Antecedents Driving the Intention to Share Unverified COVID-19 Information on Social Media

Antecedents Driving the Intention to Share Unverified COVID-19 Information on Social Media

Thong Bing Tai (Multimedia University, Malaysia), Tze Wei Liew (Multimedia University, Malaysia), Su-Mae Tan (Multimedia University, Malaysia) and Mohammad Tariqul Islam Khan (Multimedia University, Malaysia)
Copyright: © 2022 |Pages: 27
DOI: 10.4018/978-1-7998-8235-0.ch002
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Abstract

Infodemic refers to the influx of inaccurate or deceptive information on social media during a pandemic. The sharing of unverified COVID-19 information on social media is pervasive in Malaysia, which leads to adverse consequences stemming from misinformation, disinformation, and mal-information. Drawing upon the cognitive load theory (CLT) and self-determination theory (SDT), this research examined the antecedents driving unverified COVID-19 information sharing on social media in Malaysia. Based on 309 validated online survey responses, the PLS-SEM analysis revealed that except for trust towards online information; the proposed factors, self-disclosure, information overload, entertainment, and fear of missing out (FoMo), were found to predict the intention to share unverified COVID-19 information sharing on social media in Malaysia. Theoretical implications are discussed through CLT and SDT, and practical recommendations for government agencies, social media administrators, and public members to curb unverified COVID-19 information sharing on social media in Malaysia are offered.
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Introduction

In response to the COVID-19 pandemic, Dr. Tedros Adhanom Ghebreyesus, the director of the World Health Organization (WHO), noted that “We’re not just fighting an epidemic; we’re fighting an infodemic. Fake news spreads faster and more easily than this virus, and is just as dangerous.” (Twitter, 2020). The statement characterizes infodemic, which concerns the influx of inaccurate or deceptive information during a disease outbreak. In the age of information abundance, social media has become a popular choice for people to exchange news and information. Unfortunately, social media has also become a tool for perpetuating unverified health information regarding COVID-19.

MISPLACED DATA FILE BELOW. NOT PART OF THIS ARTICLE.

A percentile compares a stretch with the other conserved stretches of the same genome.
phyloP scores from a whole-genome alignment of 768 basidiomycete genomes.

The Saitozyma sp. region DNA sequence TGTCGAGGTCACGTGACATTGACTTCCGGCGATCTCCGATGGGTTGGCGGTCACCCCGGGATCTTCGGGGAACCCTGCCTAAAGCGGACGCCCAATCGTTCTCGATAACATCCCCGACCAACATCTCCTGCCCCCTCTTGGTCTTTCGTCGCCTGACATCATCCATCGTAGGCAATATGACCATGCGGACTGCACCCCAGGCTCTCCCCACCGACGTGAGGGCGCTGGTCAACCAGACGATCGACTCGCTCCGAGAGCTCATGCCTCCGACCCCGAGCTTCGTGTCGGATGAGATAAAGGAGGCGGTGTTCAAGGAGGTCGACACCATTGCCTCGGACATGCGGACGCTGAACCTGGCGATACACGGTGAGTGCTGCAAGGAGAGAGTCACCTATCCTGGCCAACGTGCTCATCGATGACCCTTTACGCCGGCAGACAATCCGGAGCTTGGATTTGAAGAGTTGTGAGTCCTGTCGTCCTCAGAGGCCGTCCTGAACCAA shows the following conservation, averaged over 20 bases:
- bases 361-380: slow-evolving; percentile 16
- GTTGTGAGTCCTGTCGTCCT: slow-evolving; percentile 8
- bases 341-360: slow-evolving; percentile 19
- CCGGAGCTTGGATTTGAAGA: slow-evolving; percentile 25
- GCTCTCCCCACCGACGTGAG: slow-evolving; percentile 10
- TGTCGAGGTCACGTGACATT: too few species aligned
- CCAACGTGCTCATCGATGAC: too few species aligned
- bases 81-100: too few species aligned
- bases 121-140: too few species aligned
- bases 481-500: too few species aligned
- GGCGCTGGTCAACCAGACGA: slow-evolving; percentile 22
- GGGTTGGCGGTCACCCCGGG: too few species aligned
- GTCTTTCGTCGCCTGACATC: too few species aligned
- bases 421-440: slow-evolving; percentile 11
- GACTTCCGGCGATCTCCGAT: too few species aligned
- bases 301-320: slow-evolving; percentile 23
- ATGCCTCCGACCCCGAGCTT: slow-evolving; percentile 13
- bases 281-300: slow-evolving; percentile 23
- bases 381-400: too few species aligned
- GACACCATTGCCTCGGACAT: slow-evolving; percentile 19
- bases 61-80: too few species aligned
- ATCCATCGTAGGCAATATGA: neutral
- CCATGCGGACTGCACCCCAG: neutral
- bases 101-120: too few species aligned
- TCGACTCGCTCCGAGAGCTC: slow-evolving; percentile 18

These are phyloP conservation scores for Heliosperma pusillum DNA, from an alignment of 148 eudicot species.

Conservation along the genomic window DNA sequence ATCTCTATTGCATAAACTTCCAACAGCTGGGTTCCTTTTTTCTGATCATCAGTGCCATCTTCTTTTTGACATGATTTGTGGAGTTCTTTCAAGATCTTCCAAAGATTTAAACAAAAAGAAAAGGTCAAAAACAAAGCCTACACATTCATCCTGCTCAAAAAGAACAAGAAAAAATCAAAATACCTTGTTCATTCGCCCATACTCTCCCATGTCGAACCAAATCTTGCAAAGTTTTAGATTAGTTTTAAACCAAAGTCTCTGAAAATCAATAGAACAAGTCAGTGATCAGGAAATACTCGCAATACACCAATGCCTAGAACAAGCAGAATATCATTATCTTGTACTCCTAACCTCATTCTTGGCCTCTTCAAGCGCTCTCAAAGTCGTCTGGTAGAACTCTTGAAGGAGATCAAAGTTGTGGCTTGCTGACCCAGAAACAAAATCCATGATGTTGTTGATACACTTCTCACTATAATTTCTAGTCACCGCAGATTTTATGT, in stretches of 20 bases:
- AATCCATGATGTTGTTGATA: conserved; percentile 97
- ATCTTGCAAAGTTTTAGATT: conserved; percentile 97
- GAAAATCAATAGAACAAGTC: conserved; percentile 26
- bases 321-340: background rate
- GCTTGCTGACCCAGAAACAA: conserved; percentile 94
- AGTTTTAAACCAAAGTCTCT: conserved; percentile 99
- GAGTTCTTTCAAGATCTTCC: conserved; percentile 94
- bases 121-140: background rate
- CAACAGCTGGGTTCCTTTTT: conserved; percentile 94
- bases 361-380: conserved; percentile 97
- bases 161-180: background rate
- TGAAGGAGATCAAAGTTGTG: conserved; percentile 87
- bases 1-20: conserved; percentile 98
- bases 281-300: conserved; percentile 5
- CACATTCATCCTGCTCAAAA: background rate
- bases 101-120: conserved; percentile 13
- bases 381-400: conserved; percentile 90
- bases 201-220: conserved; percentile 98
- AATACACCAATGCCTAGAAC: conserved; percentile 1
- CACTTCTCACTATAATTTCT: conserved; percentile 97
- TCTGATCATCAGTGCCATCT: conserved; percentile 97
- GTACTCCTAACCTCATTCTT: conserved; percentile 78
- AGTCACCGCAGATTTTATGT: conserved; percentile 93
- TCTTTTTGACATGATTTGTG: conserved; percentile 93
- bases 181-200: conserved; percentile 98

Notably, the three categories concerning unverified health information are misinformation, disinformation, and mal-information. Misinformation refers to false information that is inadvertently or unintentionally forwarded. For instance, during March 2020, a notion that drinking warm water can inhibit and even kill the invading virus with stomach acid emerged. The baseless information was regrettably disseminated widely and rapidly through social media (Ambrose, 2020). Disinformation refers to the fabrication and sharing of fake news with malicious intentions. During the early Ebola outbreak, certain parties have intentionally fabricated and disseminated the rumors that healthcare workers were harvesting patients’ organs (Dzieza, 2014) and that the Ebola virus was a government’s hoax to receive fundings and donations (Cheung, 2015). Mal-information refers to the deliberate distortion of the original information misused and repurposed with malicious intentions. For instance, certain parties manufactured the Covid-Vegan memes by stitching together a picture depicting a large amount of vegan food on a supermarket shelf with the caption claiming that people were avoiding vegan products amid the pandemic (Chiorando, 2020).